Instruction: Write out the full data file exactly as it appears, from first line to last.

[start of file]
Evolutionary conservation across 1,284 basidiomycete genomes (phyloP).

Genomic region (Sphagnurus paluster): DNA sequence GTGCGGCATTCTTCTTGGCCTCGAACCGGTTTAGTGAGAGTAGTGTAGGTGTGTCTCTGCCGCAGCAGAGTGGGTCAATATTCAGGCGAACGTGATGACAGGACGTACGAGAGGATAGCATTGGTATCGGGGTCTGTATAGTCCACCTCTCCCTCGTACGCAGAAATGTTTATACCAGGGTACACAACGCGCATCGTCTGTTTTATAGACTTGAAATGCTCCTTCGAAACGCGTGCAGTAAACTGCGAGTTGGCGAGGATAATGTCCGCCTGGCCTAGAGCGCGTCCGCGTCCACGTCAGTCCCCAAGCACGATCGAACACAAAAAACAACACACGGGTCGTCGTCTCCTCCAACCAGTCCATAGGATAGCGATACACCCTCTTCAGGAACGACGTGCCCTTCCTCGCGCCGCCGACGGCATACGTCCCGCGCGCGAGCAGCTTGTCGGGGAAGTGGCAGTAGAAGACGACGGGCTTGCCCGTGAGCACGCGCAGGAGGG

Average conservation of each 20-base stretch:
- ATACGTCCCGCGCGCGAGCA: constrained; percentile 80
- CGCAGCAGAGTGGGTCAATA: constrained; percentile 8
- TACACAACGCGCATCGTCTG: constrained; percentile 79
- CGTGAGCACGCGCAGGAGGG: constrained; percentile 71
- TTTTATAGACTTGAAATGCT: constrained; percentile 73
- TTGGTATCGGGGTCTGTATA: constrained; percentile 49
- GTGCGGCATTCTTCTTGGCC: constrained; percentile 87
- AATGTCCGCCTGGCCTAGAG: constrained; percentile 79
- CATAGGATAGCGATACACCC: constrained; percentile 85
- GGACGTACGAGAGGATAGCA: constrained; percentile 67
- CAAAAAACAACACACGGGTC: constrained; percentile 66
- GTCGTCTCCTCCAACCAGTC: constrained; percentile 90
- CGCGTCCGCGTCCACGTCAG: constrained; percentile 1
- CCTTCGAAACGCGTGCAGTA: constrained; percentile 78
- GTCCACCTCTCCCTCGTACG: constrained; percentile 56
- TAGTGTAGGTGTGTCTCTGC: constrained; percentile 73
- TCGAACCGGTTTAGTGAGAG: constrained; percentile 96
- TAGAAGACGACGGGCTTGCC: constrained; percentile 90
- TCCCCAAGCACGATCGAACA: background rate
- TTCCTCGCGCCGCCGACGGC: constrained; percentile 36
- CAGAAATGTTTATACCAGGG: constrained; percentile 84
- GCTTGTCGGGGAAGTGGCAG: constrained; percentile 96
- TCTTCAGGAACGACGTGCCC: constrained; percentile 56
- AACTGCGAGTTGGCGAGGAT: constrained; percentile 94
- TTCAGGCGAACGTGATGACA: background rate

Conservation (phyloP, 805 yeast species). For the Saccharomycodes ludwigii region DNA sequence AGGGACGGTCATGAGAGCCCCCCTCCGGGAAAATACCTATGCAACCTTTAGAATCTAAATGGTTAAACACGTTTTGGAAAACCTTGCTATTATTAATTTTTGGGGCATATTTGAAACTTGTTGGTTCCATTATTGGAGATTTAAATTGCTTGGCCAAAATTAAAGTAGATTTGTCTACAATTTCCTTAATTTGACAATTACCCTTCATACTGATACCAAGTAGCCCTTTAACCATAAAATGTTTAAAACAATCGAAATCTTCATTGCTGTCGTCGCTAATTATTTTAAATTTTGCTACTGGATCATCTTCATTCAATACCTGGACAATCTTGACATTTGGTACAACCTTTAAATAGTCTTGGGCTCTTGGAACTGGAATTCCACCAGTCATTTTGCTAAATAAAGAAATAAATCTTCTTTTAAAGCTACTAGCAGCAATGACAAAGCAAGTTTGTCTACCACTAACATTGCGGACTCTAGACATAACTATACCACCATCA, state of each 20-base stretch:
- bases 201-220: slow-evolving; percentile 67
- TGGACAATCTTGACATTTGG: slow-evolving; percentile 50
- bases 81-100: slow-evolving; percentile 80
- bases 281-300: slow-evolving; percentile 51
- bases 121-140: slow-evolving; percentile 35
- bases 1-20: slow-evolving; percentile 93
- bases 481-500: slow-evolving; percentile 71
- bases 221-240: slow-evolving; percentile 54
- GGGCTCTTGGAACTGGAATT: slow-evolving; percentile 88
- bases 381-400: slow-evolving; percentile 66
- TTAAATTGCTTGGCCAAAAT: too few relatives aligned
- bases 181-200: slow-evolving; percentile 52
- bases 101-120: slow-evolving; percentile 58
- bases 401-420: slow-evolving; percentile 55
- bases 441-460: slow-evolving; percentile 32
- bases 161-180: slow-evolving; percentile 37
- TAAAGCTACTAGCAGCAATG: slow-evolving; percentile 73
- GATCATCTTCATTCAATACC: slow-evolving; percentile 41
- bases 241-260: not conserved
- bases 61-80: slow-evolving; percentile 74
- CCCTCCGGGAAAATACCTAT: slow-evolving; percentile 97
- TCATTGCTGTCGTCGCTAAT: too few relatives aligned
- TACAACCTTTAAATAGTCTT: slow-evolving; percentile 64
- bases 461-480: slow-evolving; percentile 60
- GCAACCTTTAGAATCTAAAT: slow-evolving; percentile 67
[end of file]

Evolutionary conservation across 1,284 basidiomycete genomes (phyloP).

Genomic region (Sphagnurus paluster): DNA sequence GTGCGGCATTCTTCTTGGCCTCGAACCGGTTTAGTGAGAGTAGTGTAGGTGTGTCTCTGCCGCAGCAGAGTGGGTCAATATTCAGGCGAACGTGATGACAGGACGTACGAGAGGATAGCATTGGTATCGGGGTCTGTATAGTCCACCTCTCCCTCGTACGCAGAAATGTTTATACCAGGGTACACAACGCGCATCGTCTGTTTTATAGACTTGAAATGCTCCTTCGAAACGCGTGCAGTAAACTGCGAGTTGGCGAGGATAATGTCCGCCTGGCCTAGAGCGCGTCCGCGTCCACGTCAGTCCCCAAGCACGATCGAACACAAAAAACAACACACGGGTCGTCGTCTCCTCCAACCAGTCCATAGGATAGCGATACACCCTCTTCAGGAACGACGTGCCCTTCCTCGCGCCGCCGACGGCATACGTCCCGCGCGCGAGCAGCTTGTCGGGGAAGTGGCAGTAGAAGACGACGGGCTTGCCCGTGAGCACGCGCAGGAGGG

Average conservation of each 20-base stretch:
- ATACGTCCCGCGCGCGAGCA: constrained; percentile 80
- CGCAGCAGAGTGGGTCAATA: constrained; percentile 8
- TACACAACGCGCATCGTCTG: constrained; percentile 79
- CGTGAGCACGCGCAGGAGGG: constrained; percentile 71
- TTTTATAGACTTGAAATGCT: constrained; percentile 73
- TTGGTATCGGGGTCTGTATA: constrained; percentile 49
- GTGCGGCATTCTTCTTGGCC: constrained; percentile 87
- AATGTCCGCCTGGCCTAGAG: constrained; percentile 79
- CATAGGATAGCGATACACCC: constrained; percentile 85
- GGACGTACGAGAGGATAGCA: constrained; percentile 67
- CAAAAAACAACACACGGGTC: constrained; percentile 66
- GTCGTCTCCTCCAACCAGTC: constrained; percentile 90
- CGCGTCCGCGTCCACGTCAG: constrained; percentile 1
- CCTTCGAAACGCGTGCAGTA: constrained; percentile 78
- GTCCACCTCTCCCTCGTACG: constrained; percentile 56
- TAGTGTAGGTGTGTCTCTGC: constrained; percentile 73
- TCGAACCGGTTTAGTGAGAG: constrained; percentile 96
- TAGAAGACGACGGGCTTGCC: constrained; percentile 90
- TCCCCAAGCACGATCGAACA: background rate
- TTCCTCGCGCCGCCGACGGC: constrained; percentile 36
- CAGAAATGTTTATACCAGGG: constrained; percentile 84
- GCTTGTCGGGGAAGTGGCAG: constrained; percentile 96
- TCTTCAGGAACGACGTGCCC: constrained; percentile 56
- AACTGCGAGTTGGCGAGGAT: constrained; percentile 94
- TTCAGGCGAACGTGATGACA: background rate

Conservation (phyloP, 805 yeast species). For the Saccharomycodes ludwigii region DNA sequence AGGGACGGTCATGAGAGCCCCCCTCCGGGAAAATACCTATGCAACCTTTAGAATCTAAATGGTTAAACACGTTTTGGAAAACCTTGCTATTATTAATTTTTGGGGCATATTTGAAACTTGTTGGTTCCATTATTGGAGATTTAAATTGCTTGGCCAAAATTAAAGTAGATTTGTCTACAATTTCCTTAATTTGACAATTACCCTTCATACTGATACCAAGTAGCCCTTTAACCATAAAATGTTTAAAACAATCGAAATCTTCATTGCTGTCGTCGCTAATTATTTTAAATTTTGCTACTGGATCATCTTCATTCAATACCTGGACAATCTTGACATTTGGTACAACCTTTAAATAGTCTTGGGCTCTTGGAACTGGAATTCCACCAGTCATTTTGCTAAATAAAGAAATAAATCTTCTTTTAAAGCTACTAGCAGCAATGACAAAGCAAGTTTGTCTACCACTAACATTGCGGACTCTAGACATAACTATACCACCATCA, state of each 20-base stretch:
- bases 201-220: slow-evolving; percentile 67
- TGGACAATCTTGACATTTGG: slow-evolving; percentile 50
- bases 81-100: slow-evolving; percentile 80
- bases 281-300: slow-evolving; percentile 51
- bases 121-140: slow-evolving; percentile 35
- bases 1-20: slow-evolving; percentile 93
- bases 481-500: slow-evolving; percentile 71
- bases 221-240: slow-evolving; percentile 54
- GGGCTCTTGGAACTGGAATT: slow-evolving; percentile 88
- bases 381-400: slow-evolving; percentile 66
- TTAAATTGCTTGGCCAAAAT: too few relatives aligned
- bases 181-200: slow-evolving; percentile 52
- bases 101-120: slow-evolving; percentile 58
- bases 401-420: slow-evolving; percentile 55
- bases 441-460: slow-evolving; percentile 32
- bases 161-180: slow-evolving; percentile 37
- TAAAGCTACTAGCAGCAATG: slow-evolving; percentile 73
- GATCATCTTCATTCAATACC: slow-evolving; percentile 41
- bases 241-260: not conserved
- bases 61-80: slow-evolving; percentile 74
- CCCTCCGGGAAAATACCTAT: slow-evolving; percentile 97
- TCATTGCTGTCGTCGCTAAT: too few relatives aligned
- TACAACCTTTAAATAGTCTT: slow-evolving; percentile 64
- bases 461-480: slow-evolving; percentile 60
- GCAACCTTTAGAATCTAAAT: slow-evolving; percentile 67